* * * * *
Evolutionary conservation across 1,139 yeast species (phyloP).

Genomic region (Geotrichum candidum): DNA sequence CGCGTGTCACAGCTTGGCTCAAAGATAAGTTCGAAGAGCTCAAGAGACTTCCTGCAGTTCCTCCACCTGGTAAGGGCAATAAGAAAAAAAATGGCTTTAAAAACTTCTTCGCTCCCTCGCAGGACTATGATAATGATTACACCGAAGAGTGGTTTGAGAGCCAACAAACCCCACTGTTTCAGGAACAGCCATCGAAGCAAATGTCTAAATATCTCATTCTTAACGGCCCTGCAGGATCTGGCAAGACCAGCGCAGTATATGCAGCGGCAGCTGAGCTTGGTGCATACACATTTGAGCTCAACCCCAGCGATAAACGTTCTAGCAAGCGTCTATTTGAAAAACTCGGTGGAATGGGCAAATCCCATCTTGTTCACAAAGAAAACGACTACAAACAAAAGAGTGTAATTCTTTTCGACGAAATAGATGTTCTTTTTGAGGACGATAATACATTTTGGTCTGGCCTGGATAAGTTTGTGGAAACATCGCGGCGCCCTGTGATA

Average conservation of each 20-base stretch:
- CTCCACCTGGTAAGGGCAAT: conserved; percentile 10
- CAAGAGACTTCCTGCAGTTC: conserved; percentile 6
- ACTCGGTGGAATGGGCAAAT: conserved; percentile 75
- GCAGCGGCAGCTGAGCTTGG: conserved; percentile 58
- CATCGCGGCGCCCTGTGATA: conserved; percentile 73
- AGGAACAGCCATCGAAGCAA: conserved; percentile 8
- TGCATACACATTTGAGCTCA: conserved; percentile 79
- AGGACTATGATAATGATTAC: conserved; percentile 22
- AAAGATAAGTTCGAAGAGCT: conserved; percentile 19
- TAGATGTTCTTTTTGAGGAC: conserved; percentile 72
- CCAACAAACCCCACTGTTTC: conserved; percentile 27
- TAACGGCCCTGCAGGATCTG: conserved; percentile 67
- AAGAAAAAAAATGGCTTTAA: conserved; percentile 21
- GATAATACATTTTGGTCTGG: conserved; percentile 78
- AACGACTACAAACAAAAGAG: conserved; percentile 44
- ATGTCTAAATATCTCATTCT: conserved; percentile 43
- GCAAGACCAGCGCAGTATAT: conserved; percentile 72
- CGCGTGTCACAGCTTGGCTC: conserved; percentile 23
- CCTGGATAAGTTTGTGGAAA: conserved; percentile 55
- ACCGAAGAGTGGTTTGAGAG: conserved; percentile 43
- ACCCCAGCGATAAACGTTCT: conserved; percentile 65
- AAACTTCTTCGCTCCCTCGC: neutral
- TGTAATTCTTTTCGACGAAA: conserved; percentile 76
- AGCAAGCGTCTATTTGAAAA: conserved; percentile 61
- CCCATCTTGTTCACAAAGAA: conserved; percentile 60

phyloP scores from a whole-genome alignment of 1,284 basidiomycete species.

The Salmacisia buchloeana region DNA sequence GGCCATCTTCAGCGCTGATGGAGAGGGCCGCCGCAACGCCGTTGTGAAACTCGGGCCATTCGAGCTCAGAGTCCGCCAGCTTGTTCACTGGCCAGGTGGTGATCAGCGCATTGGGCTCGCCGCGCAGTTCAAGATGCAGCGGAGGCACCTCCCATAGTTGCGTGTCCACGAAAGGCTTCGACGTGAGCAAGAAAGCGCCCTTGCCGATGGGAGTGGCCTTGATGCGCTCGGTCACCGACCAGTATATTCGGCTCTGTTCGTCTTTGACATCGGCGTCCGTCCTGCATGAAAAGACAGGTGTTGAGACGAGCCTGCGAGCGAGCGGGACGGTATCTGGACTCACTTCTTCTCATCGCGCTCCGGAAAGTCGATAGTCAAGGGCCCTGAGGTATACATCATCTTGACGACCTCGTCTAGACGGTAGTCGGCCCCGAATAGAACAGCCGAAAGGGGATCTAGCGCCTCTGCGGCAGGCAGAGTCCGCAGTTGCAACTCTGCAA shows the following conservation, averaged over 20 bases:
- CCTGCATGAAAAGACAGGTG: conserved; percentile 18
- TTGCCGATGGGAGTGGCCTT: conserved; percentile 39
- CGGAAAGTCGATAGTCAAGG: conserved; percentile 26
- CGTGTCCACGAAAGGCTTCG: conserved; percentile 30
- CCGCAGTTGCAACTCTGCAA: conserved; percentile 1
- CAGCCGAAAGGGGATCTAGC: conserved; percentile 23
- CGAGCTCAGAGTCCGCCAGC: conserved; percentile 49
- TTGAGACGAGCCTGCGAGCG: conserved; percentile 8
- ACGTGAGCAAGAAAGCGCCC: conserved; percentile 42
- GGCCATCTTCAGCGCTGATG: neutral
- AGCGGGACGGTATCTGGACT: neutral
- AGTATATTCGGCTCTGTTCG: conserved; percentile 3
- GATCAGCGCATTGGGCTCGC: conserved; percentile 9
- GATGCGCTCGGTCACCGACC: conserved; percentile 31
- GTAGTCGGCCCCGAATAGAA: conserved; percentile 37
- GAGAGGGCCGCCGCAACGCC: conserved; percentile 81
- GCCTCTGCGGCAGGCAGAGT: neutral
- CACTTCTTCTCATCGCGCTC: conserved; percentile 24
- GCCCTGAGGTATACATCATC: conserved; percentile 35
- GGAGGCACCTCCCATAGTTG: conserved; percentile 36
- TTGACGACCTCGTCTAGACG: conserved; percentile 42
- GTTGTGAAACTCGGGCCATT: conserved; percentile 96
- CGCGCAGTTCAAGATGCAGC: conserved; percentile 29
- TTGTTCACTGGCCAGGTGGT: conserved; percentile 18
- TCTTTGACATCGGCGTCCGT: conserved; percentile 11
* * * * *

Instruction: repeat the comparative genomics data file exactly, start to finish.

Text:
Evolutionary conservation across 1,139 yeast species (phyloP).

Genomic region (Geotrichum candidum): DNA sequence CGCGTGTCACAGCTTGGCTCAAAGATAAGTTCGAAGAGCTCAAGAGACTTCCTGCAGTTCCTCCACCTGGTAAGGGCAATAAGAAAAAAAATGGCTTTAAAAACTTCTTCGCTCCCTCGCAGGACTATGATAATGATTACACCGAAGAGTGGTTTGAGAGCCAACAAACCCCACTGTTTCAGGAACAGCCATCGAAGCAAATGTCTAAATATCTCATTCTTAACGGCCCTGCAGGATCTGGCAAGACCAGCGCAGTATATGCAGCGGCAGCTGAGCTTGGTGCATACACATTTGAGCTCAACCCCAGCGATAAACGTTCTAGCAAGCGTCTATTTGAAAAACTCGGTGGAATGGGCAAATCCCATCTTGTTCACAAAGAAAACGACTACAAACAAAAGAGTGTAATTCTTTTCGACGAAATAGATGTTCTTTTTGAGGACGATAATACATTTTGGTCTGGCCTGGATAAGTTTGTGGAAACATCGCGGCGCCCTGTGATA

Average conservation of each 20-base stretch:
- CTCCACCTGGTAAGGGCAAT: conserved; percentile 10
- CAAGAGACTTCCTGCAGTTC: conserved; percentile 6
- ACTCGGTGGAATGGGCAAAT: conserved; percentile 75
- GCAGCGGCAGCTGAGCTTGG: conserved; percentile 58
- CATCGCGGCGCCCTGTGATA: conserved; percentile 73
- AGGAACAGCCATCGAAGCAA: conserved; percentile 8
- TGCATACACATTTGAGCTCA: conserved; percentile 79
- AGGACTATGATAATGATTAC: conserved; percentile 22
- AAAGATAAGTTCGAAGAGCT: conserved; percentile 19
- TAGATGTTCTTTTTGAGGAC: conserved; percentile 72
- CCAACAAACCCCACTGTTTC: conserved; percentile 27
- TAACGGCCCTGCAGGATCTG: conserved; percentile 67
- AAGAAAAAAAATGGCTTTAA: conserved; percentile 21
- GATAATACATTTTGGTCTGG: conserved; percentile 78
- AACGACTACAAACAAAAGAG: conserved; percentile 44
- ATGTCTAAATATCTCATTCT: conserved; percentile 43
- GCAAGACCAGCGCAGTATAT: conserved; percentile 72
- CGCGTGTCACAGCTTGGCTC: conserved; percentile 23
- CCTGGATAAGTTTGTGGAAA: conserved; percentile 55
- ACCGAAGAGTGGTTTGAGAG: conserved; percentile 43
- ACCCCAGCGATAAACGTTCT: conserved; percentile 65
- AAACTTCTTCGCTCCCTCGC: neutral
- TGTAATTCTTTTCGACGAAA: conserved; percentile 76
- AGCAAGCGTCTATTTGAAAA: conserved; percentile 61
- CCCATCTTGTTCACAAAGAA: conserved; percentile 60

phyloP scores from a whole-genome alignment of 1,284 basidiomycete species.

The Salmacisia buchloeana region DNA sequence GGCCATCTTCAGCGCTGATGGAGAGGGCCGCCGCAACGCCGTTGTGAAACTCGGGCCATTCGAGCTCAGAGTCCGCCAGCTTGTTCACTGGCCAGGTGGTGATCAGCGCATTGGGCTCGCCGCGCAGTTCAAGATGCAGCGGAGGCACCTCCCATAGTTGCGTGTCCACGAAAGGCTTCGACGTGAGCAAGAAAGCGCCCTTGCCGATGGGAGTGGCCTTGATGCGCTCGGTCACCGACCAGTATATTCGGCTCTGTTCGTCTTTGACATCGGCGTCCGTCCTGCATGAAAAGACAGGTGTTGAGACGAGCCTGCGAGCGAGCGGGACGGTATCTGGACTCACTTCTTCTCATCGCGCTCCGGAAAGTCGATAGTCAAGGGCCCTGAGGTATACATCATCTTGACGACCTCGTCTAGACGGTAGTCGGCCCCGAATAGAACAGCCGAAAGGGGATCTAGCGCCTCTGCGGCAGGCAGAGTCCGCAGTTGCAACTCTGCAA shows the following conservation, averaged over 20 bases:
- CCTGCATGAAAAGACAGGTG: conserved; percentile 18
- TTGCCGATGGGAGTGGCCTT: conserved; percentile 39
- CGGAAAGTCGATAGTCAAGG: conserved; percentile 26
- CGTGTCCACGAAAGGCTTCG: conserved; percentile 30
- CCGCAGTTGCAACTCTGCAA: conserved; percentile 1
- CAGCCGAAAGGGGATCTAGC: conserved; percentile 23
- CGAGCTCAGAGTCCGCCAGC: conserved; percentile 49
- TTGAGACGAGCCTGCGAGCG: conserved; percentile 8
- ACGTGAGCAAGAAAGCGCCC: conserved; percentile 42
- GGCCATCTTCAGCGCTGATG: neutral
- AGCGGGACGGTATCTGGACT: neutral
- AGTATATTCGGCTCTGTTCG: conserved; percentile 3
- GATCAGCGCATTGGGCTCGC: conserved; percentile 9
- GATGCGCTCGGTCACCGACC: conserved; percentile 31
- GTAGTCGGCCCCGAATAGAA: conserved; percentile 37
- GAGAGGGCCGCCGCAACGCC: conserved; percentile 81
- GCCTCTGCGGCAGGCAGAGT: neutral
- CACTTCTTCTCATCGCGCTC: conserved; percentile 24
- GCCCTGAGGTATACATCATC: conserved; percentile 35
- GGAGGCACCTCCCATAGTTG: conserved; percentile 36
- TTGACGACCTCGTCTAGACG: conserved; percentile 42
- GTTGTGAAACTCGGGCCATT: conserved; percentile 96
- CGCGCAGTTCAAGATGCAGC: conserved; percentile 29
- TTGTTCACTGGCCAGGTGGT: conserved; percentile 18
- TCTTTGACATCGGCGTCCGT: conserved; percentile 11